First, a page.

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Can someone please explain why

Discussion in 'Handloading and Reloading' started by papajoe222, Sep 30, 2019.

  1. Jonesy814

    Jonesy814 Member

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    Tightgroup in 45 to Titegroup in 9mms is not a good comparison. Sure the bore is smaller in the 9 which results in less space for the gas to go, but the allowable pressure for 9mms is much higher
     
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  2. Walkalong

    Walkalong Moderator Staff Member

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    So true, but it happens faster in a high pressure small capacity case like the 9MM vs the low pressure large case .45 ACP, thus my comment as not being as user friendly, it can go from OK to bad quick, fast, and in a hurry in 9MM. At .45 ACP operating pressures if you go over a tenth or two you are still a good ways off from blowing up the case/gun. In the 9MM you are already up there pressure wise at max and when you go over that it's more hazardous, and with the case being so small it happens quicker as well.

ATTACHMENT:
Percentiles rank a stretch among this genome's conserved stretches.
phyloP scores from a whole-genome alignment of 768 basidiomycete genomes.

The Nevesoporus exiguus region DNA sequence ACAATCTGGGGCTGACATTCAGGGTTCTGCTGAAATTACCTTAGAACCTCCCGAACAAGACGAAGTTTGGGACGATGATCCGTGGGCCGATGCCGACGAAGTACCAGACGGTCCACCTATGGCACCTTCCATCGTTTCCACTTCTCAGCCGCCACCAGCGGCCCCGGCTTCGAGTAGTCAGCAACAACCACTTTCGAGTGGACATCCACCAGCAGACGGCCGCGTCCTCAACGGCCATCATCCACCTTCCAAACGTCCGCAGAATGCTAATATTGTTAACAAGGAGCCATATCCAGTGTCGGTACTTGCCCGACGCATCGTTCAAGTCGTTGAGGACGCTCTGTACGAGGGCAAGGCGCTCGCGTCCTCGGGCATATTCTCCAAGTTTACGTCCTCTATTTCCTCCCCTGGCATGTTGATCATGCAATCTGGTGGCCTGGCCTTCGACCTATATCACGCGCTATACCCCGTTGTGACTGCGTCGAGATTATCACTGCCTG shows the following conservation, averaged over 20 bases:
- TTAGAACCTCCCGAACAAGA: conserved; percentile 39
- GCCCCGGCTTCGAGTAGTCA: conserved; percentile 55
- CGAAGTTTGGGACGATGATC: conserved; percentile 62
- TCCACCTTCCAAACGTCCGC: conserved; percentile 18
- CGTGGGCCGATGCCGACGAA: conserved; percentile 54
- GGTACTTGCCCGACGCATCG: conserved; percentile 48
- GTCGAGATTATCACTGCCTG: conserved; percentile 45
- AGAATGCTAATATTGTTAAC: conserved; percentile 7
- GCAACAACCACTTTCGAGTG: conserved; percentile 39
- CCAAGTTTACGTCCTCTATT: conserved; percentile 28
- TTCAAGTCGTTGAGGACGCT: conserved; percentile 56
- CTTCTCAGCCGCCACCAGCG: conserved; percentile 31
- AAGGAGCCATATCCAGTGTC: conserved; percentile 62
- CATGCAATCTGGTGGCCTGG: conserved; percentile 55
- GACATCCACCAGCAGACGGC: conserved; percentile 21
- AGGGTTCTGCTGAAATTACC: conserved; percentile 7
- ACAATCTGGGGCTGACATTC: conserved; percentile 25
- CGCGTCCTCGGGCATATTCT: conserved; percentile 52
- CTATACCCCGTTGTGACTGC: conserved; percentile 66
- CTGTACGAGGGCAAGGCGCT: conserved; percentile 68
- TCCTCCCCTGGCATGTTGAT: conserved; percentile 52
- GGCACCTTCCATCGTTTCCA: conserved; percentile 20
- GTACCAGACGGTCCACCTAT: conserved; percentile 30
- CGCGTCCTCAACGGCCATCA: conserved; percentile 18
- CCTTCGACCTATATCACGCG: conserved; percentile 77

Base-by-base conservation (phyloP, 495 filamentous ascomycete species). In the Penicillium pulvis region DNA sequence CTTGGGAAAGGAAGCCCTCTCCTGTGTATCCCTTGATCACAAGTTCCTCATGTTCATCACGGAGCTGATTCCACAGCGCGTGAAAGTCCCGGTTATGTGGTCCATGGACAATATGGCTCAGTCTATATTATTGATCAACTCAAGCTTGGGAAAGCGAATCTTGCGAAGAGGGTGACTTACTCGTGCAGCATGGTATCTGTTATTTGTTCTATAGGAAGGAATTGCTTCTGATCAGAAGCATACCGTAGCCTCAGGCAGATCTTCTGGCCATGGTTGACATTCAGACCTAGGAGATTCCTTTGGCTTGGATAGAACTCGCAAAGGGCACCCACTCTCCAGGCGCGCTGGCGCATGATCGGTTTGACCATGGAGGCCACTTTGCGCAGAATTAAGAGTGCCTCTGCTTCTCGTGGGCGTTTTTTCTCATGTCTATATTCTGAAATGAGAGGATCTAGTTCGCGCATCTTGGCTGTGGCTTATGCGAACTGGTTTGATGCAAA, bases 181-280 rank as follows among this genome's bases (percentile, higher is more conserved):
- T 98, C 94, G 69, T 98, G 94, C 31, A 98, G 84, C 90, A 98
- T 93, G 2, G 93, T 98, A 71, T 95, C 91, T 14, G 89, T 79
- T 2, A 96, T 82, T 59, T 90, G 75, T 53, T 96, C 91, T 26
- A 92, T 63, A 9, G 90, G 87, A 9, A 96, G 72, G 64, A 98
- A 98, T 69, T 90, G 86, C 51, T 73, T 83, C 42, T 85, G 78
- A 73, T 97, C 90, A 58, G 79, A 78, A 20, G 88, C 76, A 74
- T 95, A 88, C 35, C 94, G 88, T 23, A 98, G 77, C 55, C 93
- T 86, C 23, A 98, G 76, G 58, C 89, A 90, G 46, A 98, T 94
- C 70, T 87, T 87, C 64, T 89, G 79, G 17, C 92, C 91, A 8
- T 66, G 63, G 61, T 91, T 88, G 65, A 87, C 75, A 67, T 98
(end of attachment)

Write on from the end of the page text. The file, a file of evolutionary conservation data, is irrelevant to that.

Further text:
Reloading in general is dangerous if we are careless. Stay between the lines and stay safe. :)
     
  3. Walkalong

    Walkalong Moderator Staff Member

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    Yep, all because of the small case capacity operating at high pressure.
     
  4. Metal God

    Metal God Member

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    This isn’t about Titegroup, it’s the context in which the example was intended . Which is why you need to reduce your charge the heavier a bullet you use . If we start focusing on the powder and not the overall point we can easily loose sight on the original question.

    If you want to use Titegroup in a high pressure round pushing a heavy for cartridge bullet , be my guest . I strongly suggest you don’t try to get any high velocities with that combo .
     
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  5. thecarfarmer

    thecarfarmer Member

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    Why do you have to use more powder for a light bullet?